The voices of Tax Policy Center's researchers and staff
Following the recent offer by U.S drugmaker Pfizer to acquire British pharmaceutical firm AstraZeneca, congressional Democrats are proposing new limits on the ability of U.S.-based firms to establish foreign residence as a way to cut their U.S. corporate tax bill. Even before this latest flap, the Obama Administration proposed curbs on this practice, known as an inversion.
But why does it matter where a multinational corporation is headquartered? Certainly, it would affect U.S. tax receipts. By some estimates, Pfizer alone would pay $1.4 billion less in annual taxes by moving its corporate residence to London—though its offer has so far been spurned.
But beyond the revenue question, should we really care? After all, changing the corporate address of a firm has no real economic impact. There is no reason to believe the company would move production offshore if it shifts the address of its headquarters. After all, firms will produce goods and services wherever it is most cost-effective, after figuring regulatory, labor, and transportation costs.
Even the top executives and their staffs don’t need to go anywhere after an inversion since the U.S., unlike other countries, bases residence on where a firm is incorporated, not where its senior management or R&D is located. So the effect on labor markets is likely to be small or none at all.
Shifting legal residence isn’t likely to have any impact on a firm’s intellectual property either. U.S. based scientists or engineers will create cutting-edge software or a new drug irrespective of their firm’s mailing address. Many multinationals have long-since moved their patents and copyrights to low-tax jurisdictions—something they can easily do without relocating their legal address. Besides, does it matter to the U.S. economy if Apple’s patents are owned by an Irish subsidiary? Would it matter if it moved its corporate residence to Dublin?
The location of a firm’s legal headquarters has no economic effect on consumers either. Prices don’t vary based on where a firm is incorporated. Firms doing business in the U.S. are subject to U.S. regulation and pay the same corporate tax on U.S. source income, no matter where they are from. When Japanese-headquartered Toyota ran into high-profile problems with its brakes a few years ago, it was subject to the same laws as its Detroit competitors.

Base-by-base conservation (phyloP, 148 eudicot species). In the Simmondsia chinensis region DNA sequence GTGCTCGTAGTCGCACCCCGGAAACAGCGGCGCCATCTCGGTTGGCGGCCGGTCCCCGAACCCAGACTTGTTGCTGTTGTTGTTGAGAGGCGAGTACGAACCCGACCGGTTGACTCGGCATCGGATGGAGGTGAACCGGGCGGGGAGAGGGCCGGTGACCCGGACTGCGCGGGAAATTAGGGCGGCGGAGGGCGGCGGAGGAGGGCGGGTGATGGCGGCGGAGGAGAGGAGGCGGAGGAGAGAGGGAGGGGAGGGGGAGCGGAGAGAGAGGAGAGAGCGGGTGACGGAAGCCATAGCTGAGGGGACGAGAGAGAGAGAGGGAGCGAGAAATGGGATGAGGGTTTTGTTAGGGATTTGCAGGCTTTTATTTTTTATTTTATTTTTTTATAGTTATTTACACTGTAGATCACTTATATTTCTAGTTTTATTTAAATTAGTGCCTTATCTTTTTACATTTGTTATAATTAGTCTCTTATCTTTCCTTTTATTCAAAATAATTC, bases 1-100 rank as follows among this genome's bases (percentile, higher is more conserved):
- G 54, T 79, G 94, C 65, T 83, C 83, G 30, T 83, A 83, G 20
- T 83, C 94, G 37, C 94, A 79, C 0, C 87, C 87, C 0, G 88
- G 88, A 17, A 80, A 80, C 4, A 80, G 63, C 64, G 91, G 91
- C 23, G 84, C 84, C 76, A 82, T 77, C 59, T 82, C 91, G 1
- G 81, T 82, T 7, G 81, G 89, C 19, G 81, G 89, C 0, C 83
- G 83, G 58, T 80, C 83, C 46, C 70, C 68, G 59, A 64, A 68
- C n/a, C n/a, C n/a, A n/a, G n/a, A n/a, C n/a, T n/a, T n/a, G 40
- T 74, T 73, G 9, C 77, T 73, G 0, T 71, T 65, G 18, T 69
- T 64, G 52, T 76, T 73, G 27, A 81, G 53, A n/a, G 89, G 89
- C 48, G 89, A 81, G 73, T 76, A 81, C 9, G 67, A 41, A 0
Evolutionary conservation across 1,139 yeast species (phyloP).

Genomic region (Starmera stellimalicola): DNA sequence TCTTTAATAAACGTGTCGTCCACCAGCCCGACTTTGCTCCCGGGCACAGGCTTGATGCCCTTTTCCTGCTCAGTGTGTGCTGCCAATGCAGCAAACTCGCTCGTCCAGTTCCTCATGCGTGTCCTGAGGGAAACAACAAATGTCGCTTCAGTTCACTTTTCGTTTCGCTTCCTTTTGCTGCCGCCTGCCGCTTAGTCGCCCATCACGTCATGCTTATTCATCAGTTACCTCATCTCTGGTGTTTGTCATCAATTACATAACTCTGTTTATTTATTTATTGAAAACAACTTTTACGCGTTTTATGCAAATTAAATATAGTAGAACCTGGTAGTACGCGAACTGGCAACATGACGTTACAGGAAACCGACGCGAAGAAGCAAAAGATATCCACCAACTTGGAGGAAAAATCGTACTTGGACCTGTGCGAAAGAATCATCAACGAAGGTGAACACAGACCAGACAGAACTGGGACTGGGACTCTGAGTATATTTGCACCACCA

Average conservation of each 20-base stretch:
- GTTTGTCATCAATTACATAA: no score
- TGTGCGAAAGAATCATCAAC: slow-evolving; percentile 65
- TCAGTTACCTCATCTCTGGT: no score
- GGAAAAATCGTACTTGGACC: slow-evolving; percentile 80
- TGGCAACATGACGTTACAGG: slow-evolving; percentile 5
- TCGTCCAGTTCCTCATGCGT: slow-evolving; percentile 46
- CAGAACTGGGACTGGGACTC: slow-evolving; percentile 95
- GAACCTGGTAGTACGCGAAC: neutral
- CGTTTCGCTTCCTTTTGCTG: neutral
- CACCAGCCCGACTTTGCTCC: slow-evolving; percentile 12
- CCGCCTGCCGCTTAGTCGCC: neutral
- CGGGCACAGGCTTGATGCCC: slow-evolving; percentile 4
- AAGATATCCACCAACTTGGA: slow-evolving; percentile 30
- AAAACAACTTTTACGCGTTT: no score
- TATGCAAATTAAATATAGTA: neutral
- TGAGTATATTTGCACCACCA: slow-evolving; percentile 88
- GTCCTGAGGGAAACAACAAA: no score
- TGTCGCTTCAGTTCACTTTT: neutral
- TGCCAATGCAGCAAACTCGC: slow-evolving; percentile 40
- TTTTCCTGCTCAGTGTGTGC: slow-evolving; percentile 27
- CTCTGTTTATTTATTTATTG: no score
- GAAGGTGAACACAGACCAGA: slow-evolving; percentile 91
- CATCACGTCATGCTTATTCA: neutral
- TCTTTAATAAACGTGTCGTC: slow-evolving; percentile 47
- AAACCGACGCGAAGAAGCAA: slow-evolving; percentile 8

Is there evidence that firms are more likely to support U.S. foreign policy just because they are incorporated in, say, Delaware instead of Donegal? On the margins, perhaps. But who expects Exxon to withdraw its extensive energy operations from Russia in response to Moscow’s actions in Ukraine, just because the firm is incorporated in the U.S.?
So we are left with a sort of financial chauvinism. It is important to some politicians to be able to say that a company is a red-blooded American company. But when it comes to multinational firms in a global economy, why does that matter?
And what does it even mean? Is it an American firm if most of its shareholders are American? As my former Tax Policy Center colleague Chris Sanchirico pointed out recently, we don’t know the home countries of investors.
Is a firm somehow more American if its top management is American? Well, where does that leave Chrysler? Its recent turn-around was managed by now-CEO Sergio Marchionne, who is from Italy. The head of the firm’s truck division is a Canadian, and the head of its parts division is Italian. Does this make Chrysler less American?
All that said, the tax consequences of this sort of artificial corporate mobility are important, and yet more evidence that the U.S. tax system is out of synch with the rest of the world and needs fixing.
But beyond the tax issue, lawmakers may have better things to do than worrying about what makes a company American and what does not.
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